Far away from our beloved Milky Way lies a galaxy called UGC 1382, a place that scientists and astronomers thought was just another tiny, elliptical galaxy. It turns out that not only is it bigger than they previously thought, but it's also much larger than the galaxy that Earth calls home.

Astronomers with the Carnegie Institution for Science ran a series of multi-wavelength surveys on the distant galaxy and discovered that it's actually a disk-shaped low surface brightness galaxy, the term for a galaxy that emits less light than normal galaxies. UGC 1382 is larger than Malin 1, the first and until now largest low surface brightness galaxy discovered back in 1986, with a diameter that is seven times bigger than the Milky Way.

Astronomers first cataloged UGC 1382 in the 1960s, but it wasn't until 2009 that anyone suspected that the galaxy might have some unique properties. Mark Seibert, an astronomer with the Carnegie Institution for Science, says the 2009 survey revealed that the galaxy might have had a rotating hydrogen disk, but the researchers who conducted the survey failed to follow up on their discovery.

"UGC 1382 came to our attention while we were looking at star formation in early-type galaxies using NASA's Galaxy Evolution Explorer," Seibert says. "We saw that in the ultraviolet part of the spectrum spiral arms were visible – something you do not expect to see around elliptical galaxies. Naturally, that finding sent us off on a very different path."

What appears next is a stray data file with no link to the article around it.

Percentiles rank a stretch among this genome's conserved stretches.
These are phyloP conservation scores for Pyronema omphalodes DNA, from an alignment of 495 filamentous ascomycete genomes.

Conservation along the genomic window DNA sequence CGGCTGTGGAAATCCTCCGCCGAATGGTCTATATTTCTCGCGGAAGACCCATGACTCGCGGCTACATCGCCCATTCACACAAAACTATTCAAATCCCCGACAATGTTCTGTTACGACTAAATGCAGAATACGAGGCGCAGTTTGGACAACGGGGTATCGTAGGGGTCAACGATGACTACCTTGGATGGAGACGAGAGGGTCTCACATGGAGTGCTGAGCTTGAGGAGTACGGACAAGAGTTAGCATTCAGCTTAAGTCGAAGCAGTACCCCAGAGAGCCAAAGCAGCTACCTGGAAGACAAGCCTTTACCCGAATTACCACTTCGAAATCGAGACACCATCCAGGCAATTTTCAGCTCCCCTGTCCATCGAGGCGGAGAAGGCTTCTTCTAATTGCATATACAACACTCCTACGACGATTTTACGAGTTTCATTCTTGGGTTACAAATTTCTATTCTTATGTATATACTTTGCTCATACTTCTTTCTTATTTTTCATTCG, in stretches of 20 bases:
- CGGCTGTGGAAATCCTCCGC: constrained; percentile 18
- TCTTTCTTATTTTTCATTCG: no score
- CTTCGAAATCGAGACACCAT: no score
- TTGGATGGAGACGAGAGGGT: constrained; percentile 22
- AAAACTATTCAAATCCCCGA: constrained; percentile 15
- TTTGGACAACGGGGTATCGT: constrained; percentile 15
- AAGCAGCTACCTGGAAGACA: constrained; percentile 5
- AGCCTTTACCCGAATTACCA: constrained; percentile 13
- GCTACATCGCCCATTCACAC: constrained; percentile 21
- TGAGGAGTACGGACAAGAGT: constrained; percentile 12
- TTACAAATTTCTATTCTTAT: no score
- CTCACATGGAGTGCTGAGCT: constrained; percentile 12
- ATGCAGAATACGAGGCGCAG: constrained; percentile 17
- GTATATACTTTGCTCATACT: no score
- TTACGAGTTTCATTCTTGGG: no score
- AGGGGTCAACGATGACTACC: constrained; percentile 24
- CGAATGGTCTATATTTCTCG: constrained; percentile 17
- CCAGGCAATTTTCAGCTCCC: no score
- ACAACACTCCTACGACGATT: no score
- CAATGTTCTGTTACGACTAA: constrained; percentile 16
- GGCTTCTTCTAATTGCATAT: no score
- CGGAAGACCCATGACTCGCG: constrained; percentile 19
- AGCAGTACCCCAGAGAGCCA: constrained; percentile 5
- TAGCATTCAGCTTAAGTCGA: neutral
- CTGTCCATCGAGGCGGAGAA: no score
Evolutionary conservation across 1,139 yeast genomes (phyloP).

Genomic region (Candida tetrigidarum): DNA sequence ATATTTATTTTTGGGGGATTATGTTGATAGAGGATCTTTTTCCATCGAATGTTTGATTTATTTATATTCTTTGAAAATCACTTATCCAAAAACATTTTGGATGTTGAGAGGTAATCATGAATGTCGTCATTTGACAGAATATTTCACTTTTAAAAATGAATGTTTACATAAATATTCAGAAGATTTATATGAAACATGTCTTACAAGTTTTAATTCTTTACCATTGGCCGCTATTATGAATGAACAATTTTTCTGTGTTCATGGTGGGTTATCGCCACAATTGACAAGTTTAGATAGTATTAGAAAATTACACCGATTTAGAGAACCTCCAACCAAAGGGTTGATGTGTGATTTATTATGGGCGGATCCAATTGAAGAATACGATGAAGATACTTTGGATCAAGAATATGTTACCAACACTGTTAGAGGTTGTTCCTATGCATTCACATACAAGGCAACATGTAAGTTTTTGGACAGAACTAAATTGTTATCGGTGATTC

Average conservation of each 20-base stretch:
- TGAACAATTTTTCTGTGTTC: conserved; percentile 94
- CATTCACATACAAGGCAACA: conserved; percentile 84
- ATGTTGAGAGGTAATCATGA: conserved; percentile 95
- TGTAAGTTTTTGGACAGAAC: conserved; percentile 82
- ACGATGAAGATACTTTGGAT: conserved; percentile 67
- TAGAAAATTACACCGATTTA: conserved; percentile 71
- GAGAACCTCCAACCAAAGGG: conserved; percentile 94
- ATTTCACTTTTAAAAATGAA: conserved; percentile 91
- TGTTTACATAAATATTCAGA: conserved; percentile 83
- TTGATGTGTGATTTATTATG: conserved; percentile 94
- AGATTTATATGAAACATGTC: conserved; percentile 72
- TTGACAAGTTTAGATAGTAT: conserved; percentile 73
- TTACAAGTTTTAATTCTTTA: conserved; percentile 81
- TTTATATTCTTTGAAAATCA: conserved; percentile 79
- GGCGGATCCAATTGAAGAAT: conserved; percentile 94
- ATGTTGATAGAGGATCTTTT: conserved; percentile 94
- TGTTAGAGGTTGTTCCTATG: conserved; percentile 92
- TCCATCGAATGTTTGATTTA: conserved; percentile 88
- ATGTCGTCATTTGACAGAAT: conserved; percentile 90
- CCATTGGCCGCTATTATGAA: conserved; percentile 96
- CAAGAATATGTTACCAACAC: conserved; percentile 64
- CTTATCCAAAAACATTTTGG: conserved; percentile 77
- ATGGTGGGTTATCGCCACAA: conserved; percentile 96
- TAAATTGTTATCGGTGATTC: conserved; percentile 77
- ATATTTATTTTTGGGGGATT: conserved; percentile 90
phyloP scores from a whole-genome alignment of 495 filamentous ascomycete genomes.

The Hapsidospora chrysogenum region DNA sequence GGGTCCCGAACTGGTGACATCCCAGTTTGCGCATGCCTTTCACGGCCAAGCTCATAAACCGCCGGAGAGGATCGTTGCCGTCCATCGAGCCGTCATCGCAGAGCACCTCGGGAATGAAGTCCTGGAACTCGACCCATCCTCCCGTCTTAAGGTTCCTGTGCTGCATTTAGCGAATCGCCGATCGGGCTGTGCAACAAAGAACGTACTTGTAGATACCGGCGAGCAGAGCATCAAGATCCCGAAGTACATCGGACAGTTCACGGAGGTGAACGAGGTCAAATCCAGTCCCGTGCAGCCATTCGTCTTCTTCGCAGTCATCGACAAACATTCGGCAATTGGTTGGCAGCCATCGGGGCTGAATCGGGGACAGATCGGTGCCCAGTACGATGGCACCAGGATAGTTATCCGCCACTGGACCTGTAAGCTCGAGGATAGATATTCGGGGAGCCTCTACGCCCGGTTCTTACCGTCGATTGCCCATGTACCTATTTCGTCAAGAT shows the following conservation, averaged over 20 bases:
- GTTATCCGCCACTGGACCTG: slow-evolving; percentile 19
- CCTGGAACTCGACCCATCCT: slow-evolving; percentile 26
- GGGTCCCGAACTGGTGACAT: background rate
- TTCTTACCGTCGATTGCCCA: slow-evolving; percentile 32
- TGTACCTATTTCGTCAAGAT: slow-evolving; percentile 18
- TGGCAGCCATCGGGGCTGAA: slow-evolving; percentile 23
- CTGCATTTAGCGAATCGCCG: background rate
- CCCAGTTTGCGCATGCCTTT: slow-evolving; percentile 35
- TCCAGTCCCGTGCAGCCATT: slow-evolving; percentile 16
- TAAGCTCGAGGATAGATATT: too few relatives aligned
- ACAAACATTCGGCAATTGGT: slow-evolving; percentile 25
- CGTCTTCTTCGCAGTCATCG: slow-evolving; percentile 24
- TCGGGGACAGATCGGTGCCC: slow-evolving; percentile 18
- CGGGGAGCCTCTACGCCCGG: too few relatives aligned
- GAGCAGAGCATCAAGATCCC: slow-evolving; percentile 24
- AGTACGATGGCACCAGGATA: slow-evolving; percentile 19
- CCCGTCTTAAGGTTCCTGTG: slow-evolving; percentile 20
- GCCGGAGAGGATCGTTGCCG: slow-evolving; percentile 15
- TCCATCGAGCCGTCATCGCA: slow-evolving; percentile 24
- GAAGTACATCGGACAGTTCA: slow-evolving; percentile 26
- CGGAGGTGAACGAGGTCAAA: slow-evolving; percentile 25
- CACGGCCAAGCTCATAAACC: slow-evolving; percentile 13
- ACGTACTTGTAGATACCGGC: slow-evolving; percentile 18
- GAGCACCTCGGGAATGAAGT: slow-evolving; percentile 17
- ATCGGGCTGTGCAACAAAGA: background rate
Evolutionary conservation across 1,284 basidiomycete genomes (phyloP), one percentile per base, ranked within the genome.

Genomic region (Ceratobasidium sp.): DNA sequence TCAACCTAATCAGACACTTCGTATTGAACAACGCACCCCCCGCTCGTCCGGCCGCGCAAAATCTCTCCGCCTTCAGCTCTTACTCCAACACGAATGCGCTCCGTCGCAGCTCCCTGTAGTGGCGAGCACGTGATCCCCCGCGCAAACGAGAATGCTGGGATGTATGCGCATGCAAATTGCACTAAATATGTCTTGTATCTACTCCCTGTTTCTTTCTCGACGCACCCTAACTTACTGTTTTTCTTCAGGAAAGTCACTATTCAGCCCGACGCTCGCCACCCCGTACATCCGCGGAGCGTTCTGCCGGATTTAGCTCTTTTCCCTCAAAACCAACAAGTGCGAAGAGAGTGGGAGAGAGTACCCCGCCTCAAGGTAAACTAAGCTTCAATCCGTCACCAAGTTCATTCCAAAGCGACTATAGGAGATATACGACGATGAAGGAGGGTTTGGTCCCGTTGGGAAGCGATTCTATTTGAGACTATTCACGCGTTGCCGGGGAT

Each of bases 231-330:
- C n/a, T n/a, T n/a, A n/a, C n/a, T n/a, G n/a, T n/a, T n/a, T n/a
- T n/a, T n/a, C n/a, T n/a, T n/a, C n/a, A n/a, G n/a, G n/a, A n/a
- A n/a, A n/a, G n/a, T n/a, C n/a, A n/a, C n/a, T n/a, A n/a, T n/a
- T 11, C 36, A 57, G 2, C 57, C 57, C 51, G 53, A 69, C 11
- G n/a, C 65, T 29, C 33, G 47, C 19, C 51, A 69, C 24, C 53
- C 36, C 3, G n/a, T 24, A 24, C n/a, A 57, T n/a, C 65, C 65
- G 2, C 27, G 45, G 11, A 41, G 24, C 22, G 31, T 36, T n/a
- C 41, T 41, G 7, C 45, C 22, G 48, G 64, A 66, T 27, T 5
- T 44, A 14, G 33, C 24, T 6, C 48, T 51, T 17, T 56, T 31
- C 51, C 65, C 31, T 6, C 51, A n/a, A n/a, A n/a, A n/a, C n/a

The new low surface brightness galaxy is not only larger than Malin 1 but it's also about 75 percent closer to Earth than Malin 1. Also, while UGC 1382 may be bigger than the Milky Way, both weigh roughly the same and contain the same amount of stars and gas.

Seibert says this discovery could helps astronomers and astrophysicists understand more about the evolution and formation of galaxies.

"We know that such objects need to have a low-density environment without other large galaxies nearby that would disturb it, but they also need a supply of small but gas-rich 'dwarf' galaxies to accrete and build the really large diffuse extended disk," Seibert says. "Unlike typical galaxy formation, however, the outer blue spiral disk appears to be older than the inner red disk. That is a big clue about how you get oddball giants like this."

A paper on the study will be published in the upcoming edition of the Astrophysical Journal.

Of course, astronomers are always finding new galaxies that have yet to be catalogued. Back in February, astronomers used an advanced multibeam receiver on the CSIRO Parkes radio telescope in Australia to identify 883 galaxies in a region 250 million light years away called the "Great Attractor," because it appears to be pulling the Milky Way and other galaxies towards it.